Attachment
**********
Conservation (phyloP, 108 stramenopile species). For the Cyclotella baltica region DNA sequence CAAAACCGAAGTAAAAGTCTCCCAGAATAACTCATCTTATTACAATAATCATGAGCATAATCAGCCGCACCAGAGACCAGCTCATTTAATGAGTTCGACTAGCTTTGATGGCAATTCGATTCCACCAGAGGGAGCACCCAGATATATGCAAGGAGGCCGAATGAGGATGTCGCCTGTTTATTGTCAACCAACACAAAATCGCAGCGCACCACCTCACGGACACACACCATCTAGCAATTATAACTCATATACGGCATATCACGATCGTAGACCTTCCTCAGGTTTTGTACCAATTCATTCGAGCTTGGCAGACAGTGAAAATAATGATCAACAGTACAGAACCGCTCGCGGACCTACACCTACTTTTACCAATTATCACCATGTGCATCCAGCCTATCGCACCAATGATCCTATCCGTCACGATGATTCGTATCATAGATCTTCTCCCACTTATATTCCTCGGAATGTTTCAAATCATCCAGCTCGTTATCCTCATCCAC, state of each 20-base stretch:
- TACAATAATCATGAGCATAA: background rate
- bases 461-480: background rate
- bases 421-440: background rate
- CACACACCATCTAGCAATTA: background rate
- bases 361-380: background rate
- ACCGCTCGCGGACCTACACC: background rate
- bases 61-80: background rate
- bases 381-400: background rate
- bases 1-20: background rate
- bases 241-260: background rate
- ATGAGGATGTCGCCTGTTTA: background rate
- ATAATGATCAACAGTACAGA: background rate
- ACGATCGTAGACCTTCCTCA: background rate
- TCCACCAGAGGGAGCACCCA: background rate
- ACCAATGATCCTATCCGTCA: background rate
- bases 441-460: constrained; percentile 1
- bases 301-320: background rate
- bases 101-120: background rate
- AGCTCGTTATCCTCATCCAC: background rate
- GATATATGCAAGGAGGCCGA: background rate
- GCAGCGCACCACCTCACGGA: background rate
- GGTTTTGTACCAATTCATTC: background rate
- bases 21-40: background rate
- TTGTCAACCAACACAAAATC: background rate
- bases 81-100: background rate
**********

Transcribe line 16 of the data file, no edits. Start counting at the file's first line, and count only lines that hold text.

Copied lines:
- ACCAATGATCCTATCCGTCA: background rate